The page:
Luke 8 opens with two great parables, and closes with four powerful miracles. The two parables showed the importance of being receptive and of letting your light shine. The four miracles demonstrated Jesus' power over nature (Luke 8:22-25), evil spirits (Luke 8:26-39), sickness (Luke 8:43-48), and death (Luke 8:49-56).
Luke points out that several women were actively involved with the ministry of Jesus. In addition to the twelve disciples, Mary Magdalene follwed Jesus. Jesus had expelled 7 demons from Mary Magdalene (Luke 8:2). Joanna, Susanna, and many other women were helping to support Jesus from their own resources (Luke 8:3).
Luke 8 Outline
Women contribute to Jesus’ ministry
Parables by the Sea (compare with Matthew 13)
Parable of the Sower
Parable of the Lamp
Mother and brothers of Jesus seek him
Jesus calms the Sea of Galilee
Legion of demons cast out of man
Arrival in region of Gerasenes (8:22)
Jesus encounters the violent man
Demons sent into a herd of pigs
Gerasenes ask Jesus to leave
Man asks to follow Jesus
Faith rewarded in Capernaum
Jesus sails to Capernaum and is met by crowd
Jairus asks Jesus to heal his daughter
Ill woman healed when she touches Jesus
Jesus raises Jairus’ daughter back to life
Parables are short illustrations that convey spiritual lessons. They illuminate spiritual truths by placing them in an earthly context.
Parables enabled Jesus to convey lessons to his disciples while concealing the truth from unbelievers.
The Greek word for parable literally means “to place beside.” Jesus drew parallels between characters in parables and real individuals. Jesus made parallels between farmers and evangelists, fishermen and angels, shepherds and Christ, and fathers and God.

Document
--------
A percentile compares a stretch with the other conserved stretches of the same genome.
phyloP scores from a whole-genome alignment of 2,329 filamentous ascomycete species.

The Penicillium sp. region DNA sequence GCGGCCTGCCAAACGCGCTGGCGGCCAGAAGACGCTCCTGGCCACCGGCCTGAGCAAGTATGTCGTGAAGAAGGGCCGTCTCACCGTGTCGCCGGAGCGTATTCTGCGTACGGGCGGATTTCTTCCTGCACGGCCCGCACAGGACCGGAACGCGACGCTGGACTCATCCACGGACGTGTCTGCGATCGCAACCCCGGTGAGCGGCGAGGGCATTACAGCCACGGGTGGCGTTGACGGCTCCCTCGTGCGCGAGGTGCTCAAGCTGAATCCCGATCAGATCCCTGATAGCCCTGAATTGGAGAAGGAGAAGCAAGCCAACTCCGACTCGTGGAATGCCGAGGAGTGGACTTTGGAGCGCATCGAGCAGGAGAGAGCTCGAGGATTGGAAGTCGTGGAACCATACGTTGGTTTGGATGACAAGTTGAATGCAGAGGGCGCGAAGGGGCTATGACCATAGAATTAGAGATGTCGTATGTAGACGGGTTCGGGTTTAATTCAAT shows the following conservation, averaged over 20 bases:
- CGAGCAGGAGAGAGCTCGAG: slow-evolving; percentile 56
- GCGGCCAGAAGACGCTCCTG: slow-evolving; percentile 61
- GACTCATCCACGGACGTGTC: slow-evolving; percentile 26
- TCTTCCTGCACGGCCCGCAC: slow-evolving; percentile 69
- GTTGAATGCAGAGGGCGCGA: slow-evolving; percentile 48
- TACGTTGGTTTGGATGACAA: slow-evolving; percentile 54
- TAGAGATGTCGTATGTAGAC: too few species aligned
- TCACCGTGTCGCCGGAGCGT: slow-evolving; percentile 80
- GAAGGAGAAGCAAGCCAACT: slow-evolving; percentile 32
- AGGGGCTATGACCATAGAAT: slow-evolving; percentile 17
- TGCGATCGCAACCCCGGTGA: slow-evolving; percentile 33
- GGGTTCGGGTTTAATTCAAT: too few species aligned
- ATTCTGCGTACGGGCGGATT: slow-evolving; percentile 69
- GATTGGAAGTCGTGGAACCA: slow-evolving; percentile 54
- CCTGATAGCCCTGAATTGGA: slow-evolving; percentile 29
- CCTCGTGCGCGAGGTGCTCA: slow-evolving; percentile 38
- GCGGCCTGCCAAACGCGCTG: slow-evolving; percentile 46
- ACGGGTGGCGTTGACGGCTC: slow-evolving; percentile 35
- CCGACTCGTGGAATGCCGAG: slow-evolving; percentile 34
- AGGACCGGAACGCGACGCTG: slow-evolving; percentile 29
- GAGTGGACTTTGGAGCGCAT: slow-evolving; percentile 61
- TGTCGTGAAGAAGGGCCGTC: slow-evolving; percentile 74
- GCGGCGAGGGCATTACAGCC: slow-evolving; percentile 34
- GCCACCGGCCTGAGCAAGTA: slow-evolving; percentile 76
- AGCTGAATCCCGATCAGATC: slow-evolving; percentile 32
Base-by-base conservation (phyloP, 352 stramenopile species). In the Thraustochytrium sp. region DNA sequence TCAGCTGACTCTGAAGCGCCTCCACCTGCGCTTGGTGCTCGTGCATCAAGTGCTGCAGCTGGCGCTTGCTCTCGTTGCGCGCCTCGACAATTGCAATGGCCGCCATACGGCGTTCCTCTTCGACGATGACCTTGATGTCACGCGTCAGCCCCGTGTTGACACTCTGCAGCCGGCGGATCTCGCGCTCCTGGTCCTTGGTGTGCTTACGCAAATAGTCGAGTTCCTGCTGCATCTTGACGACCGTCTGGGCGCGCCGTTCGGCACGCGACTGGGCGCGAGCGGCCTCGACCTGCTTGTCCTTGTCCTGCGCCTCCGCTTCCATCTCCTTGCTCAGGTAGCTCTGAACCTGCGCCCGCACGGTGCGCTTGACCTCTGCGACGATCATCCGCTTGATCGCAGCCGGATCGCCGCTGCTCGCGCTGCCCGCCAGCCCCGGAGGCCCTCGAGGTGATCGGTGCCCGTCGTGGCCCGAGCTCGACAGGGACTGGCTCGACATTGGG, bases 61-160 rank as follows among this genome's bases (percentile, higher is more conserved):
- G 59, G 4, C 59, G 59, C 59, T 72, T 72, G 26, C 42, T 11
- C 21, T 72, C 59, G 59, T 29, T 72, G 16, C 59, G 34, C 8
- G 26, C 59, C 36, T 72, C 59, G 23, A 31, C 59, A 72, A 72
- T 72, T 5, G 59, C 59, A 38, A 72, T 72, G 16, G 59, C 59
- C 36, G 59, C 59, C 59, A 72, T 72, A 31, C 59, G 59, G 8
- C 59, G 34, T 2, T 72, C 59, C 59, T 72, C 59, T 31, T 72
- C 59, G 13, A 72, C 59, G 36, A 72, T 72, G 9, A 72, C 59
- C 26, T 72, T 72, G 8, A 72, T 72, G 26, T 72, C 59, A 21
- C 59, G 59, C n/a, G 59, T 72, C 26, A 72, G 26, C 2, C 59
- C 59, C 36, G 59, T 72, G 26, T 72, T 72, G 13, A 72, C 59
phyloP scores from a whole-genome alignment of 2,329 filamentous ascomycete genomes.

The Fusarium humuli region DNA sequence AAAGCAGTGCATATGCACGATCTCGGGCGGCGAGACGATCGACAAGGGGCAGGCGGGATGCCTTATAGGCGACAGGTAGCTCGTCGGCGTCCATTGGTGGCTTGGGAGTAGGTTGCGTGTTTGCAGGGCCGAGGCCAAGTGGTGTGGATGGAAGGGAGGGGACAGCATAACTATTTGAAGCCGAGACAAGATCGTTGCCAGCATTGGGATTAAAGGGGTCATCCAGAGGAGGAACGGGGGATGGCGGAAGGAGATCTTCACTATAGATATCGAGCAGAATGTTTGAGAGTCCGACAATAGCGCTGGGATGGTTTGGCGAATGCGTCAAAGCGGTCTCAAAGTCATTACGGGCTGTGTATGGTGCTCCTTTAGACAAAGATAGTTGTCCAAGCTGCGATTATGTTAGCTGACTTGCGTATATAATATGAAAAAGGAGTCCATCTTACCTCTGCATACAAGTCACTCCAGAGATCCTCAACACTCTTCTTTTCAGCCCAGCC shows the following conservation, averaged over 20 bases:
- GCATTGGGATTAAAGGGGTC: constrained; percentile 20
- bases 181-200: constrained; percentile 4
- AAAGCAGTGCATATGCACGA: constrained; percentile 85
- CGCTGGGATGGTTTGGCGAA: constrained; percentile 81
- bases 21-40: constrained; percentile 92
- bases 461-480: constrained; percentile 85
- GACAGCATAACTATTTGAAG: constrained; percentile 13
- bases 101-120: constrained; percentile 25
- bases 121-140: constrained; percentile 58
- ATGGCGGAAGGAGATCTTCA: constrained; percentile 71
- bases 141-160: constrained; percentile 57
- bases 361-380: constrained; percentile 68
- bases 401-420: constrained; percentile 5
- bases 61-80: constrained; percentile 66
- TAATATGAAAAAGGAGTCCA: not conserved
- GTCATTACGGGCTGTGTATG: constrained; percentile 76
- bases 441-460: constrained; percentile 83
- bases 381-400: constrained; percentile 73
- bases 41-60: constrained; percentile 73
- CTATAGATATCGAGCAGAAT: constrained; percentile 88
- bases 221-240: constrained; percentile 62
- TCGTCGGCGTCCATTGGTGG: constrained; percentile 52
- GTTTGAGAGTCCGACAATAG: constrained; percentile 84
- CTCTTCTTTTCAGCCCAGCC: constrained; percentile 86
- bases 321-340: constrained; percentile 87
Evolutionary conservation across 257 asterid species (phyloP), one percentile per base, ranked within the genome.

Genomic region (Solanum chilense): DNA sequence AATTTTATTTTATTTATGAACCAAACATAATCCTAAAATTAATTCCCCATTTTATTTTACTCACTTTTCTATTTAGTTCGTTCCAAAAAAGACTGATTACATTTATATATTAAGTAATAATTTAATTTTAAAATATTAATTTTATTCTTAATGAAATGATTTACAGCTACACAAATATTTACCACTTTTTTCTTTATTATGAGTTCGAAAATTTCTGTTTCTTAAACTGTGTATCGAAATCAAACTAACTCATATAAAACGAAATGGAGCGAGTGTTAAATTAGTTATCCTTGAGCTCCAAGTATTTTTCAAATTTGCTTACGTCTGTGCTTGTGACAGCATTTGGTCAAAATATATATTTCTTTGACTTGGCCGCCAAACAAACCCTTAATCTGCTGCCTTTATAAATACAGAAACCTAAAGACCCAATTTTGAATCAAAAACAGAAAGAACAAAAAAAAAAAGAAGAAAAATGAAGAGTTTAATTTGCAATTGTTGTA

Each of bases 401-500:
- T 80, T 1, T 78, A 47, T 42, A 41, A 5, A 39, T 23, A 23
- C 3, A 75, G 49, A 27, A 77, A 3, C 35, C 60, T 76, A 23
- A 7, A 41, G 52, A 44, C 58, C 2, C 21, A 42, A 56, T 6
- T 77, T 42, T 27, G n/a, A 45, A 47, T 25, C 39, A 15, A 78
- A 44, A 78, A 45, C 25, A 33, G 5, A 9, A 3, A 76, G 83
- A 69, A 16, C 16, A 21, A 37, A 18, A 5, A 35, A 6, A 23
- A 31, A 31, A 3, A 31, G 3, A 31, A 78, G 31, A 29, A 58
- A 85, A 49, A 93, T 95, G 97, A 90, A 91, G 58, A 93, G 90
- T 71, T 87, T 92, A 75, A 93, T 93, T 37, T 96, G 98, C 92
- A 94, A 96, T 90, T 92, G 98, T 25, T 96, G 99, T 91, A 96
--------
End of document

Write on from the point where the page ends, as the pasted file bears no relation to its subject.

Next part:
It's important to distinguish between parables and fables. Parables were based on realistic situations that could conceivably occur. Jesus presented common activities, like farming or fishing, in his parables. Listeners could relate to, and easily imagine these familiar settings.
Fables, on the other hand, often employed whimsical elements, like talking animals, which defied the natural world. Jesus did not fabricate wild stories to convey moral lessons.
- Matthew chapter 13 is the largest collection of Jesus’ parables.
- Peter, James, and John were alone with Jesus at important times. They were with him when he raised the daughter of Jairus. They witnessed the transfiguration. And, Jesus asked them to keep watch when he prayed in Gethsemane.
- According to Leviticus 15:19-33, the woman who was cured after touching Jesus was ceremonially unclean because of the nature of her illness.